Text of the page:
First, Ruth's ancestry was pretty fine. Her father's father, George, was in the Regular Army from 1852 to '57. He took to chasing Indians and then went into the Civil war for two years. He is the author of a book of his experiences in the land beyond the Mississipppi before any railway had got there. He had traveled every State and territory on horseback.
"Ruth is probably the exact opposite of her father," said her father. "I've liked to bend too much over books, I like to slump in my chair." (Don't be really deceived. Mr Vogel is a tall and splendid looking man). He continued: sits straight up. I've never seen her lean back.
"There's Ruth's mother. Her back is as straight as a ramrod... Isn't your back straight as a broomstick?" asked Prof Vogel, when his wife came in later. And Mrs Vogel fluttered her hands and look discomfited and demure, just like the dear commanderette-in-chief she undoubtedly is.
About this time it was settled that Ruth's grandparents gave Ruth an inheritance of poise.
"Yes, Ruth's straight as an Indian," commented Ruth's father.
"But she isn't an Indian," commented Ruth's mother and there seemed to be a kindly electric message waving through the air. So we asked if Ruth liked sewing.
Leader in Girl Scouts
That's when we learned Ruth liked washing dishes.
Something else strikes us as interesting. Ruth will ofter get up before the rest of the family are awake so she may creep downstairs and prepare breakfast, time about 6 o'clock. Ruth likes all kinds of housework. She likes darning stockings!
Her outdoor activities take up two hours every day and in the Summer time she's outdoors all the time, running, playing, rowing a boat, tramping or swimming. She took to the water when she was 2 and 3 years old and she spends a great deal of time in it during the months when she is with the family on vacation at a camp or farm.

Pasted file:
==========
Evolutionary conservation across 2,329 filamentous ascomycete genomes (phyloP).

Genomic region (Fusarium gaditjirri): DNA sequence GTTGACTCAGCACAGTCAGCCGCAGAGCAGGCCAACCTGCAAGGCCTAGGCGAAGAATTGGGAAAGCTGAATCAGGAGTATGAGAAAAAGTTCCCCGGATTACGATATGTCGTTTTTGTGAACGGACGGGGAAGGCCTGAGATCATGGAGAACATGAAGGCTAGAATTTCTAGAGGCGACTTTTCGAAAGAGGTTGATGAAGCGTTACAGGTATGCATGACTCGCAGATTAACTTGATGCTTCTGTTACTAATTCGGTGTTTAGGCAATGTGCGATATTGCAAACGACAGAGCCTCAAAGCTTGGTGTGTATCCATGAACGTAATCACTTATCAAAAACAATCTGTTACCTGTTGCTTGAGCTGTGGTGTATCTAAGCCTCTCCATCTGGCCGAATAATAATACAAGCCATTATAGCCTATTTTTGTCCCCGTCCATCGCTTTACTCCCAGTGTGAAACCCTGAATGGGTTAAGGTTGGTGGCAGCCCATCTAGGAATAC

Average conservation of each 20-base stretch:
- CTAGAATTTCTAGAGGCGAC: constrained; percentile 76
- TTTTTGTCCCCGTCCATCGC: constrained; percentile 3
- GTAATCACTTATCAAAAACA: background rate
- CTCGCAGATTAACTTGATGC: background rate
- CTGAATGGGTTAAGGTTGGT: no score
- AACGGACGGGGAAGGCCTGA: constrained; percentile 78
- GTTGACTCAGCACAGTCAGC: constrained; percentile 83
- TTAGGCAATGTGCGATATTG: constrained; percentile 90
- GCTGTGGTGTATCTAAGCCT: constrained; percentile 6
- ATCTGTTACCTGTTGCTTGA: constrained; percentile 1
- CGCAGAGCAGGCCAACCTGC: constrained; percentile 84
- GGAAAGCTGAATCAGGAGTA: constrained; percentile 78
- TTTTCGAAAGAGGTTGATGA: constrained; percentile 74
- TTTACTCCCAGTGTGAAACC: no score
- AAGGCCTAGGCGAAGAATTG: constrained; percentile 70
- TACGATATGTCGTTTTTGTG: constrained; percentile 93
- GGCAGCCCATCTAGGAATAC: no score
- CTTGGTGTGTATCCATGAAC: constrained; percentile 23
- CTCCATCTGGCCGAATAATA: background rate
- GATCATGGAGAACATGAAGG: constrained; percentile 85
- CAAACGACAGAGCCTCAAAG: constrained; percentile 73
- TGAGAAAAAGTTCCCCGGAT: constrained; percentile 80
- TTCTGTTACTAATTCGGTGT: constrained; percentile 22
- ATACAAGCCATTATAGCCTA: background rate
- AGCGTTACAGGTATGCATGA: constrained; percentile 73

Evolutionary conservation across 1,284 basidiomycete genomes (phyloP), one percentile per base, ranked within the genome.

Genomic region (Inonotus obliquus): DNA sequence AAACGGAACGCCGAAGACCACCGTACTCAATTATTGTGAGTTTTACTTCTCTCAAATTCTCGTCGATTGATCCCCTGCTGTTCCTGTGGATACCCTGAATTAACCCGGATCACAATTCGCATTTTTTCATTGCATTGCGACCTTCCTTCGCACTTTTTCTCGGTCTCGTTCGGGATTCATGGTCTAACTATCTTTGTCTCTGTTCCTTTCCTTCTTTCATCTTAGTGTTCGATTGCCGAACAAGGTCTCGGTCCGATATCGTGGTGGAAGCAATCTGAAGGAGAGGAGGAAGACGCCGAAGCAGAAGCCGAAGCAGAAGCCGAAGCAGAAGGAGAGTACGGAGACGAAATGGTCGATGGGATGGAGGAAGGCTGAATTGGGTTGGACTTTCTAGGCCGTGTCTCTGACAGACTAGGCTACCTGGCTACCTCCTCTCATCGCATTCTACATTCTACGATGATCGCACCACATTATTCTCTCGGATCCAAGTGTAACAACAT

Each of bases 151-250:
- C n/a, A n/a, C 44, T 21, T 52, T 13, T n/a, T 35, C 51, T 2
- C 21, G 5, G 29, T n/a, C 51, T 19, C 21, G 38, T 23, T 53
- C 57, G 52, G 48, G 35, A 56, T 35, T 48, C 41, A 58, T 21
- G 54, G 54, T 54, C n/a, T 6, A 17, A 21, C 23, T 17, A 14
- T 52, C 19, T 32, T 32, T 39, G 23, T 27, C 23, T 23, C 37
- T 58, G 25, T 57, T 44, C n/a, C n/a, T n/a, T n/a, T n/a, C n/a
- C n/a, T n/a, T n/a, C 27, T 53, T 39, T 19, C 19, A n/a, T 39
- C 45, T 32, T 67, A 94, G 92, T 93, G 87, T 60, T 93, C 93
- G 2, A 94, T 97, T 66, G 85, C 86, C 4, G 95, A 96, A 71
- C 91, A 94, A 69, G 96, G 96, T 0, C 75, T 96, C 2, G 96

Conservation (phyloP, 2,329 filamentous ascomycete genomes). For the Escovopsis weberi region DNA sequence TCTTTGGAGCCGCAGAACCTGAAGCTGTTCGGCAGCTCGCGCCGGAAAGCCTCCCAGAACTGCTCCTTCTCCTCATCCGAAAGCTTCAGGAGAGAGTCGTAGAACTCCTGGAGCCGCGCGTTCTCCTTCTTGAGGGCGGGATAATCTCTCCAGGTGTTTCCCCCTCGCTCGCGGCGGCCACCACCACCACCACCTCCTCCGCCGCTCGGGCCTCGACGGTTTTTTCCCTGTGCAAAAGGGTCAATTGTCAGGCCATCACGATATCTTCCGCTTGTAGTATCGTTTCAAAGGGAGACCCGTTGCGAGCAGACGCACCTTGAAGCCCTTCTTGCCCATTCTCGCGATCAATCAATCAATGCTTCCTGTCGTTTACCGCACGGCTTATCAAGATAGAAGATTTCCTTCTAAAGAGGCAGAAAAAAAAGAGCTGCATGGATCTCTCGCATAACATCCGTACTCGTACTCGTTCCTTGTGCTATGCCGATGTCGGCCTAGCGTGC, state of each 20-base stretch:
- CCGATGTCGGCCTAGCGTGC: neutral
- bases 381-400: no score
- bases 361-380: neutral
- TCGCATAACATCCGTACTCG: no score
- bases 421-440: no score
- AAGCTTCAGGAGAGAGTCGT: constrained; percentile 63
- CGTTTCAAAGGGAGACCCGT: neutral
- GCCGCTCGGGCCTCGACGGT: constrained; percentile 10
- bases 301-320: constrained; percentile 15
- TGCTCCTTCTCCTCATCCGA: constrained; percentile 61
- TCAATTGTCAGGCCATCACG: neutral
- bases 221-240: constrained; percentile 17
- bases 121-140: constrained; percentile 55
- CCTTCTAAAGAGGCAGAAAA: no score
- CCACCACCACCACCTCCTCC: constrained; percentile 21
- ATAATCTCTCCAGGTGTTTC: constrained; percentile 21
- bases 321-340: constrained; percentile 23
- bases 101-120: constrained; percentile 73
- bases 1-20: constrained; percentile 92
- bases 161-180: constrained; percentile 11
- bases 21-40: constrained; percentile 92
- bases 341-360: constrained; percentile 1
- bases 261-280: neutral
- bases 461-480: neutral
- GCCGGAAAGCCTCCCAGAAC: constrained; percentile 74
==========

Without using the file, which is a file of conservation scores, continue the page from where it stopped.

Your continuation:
One of Ruth's Winter sports is shovelling snow. She and her brother take turns at it.
Ever since she was old enough she has been active in the Girl Scouts and is now a leader of a troop at her school.
So with her musical talent, which has been trained from childhood by her mother. When she was a baby her mother says she would sway and dance and balance spontaneously to a tune. The rhythm and the grace seemed right in her and her interpretations were charming. Now she plays the piano, sings well and can also play the violin.
Watched Brother at Drill
Healthy as a day of sunshine, Ruth has never had even the string of child diseases. With her health has grown up an exuberance and enjoyment of life. She has initiative, an admirable capacity for concentration and a will power.
"She does whatever she sets out to do," her father says, "and I suppose she has always wanted to stand straight."
One little thing was almost skipped over. Frank Jr was practicing for drill when he was 14 years old and going to the Boys' Latin School. His little sister - Bertha, now in her last year at the Girls' Latin School, and Ruth - watched him practice the drill at home and child-like wanted to drill also. He showed them how, and they practiced together.
Frank was awarded first prize in the individual drill that year What sort of impression do you suppose that made on a little girl named Ruth?
Was it an inspiration for a young lady's 5 feet 8 of perfect balance?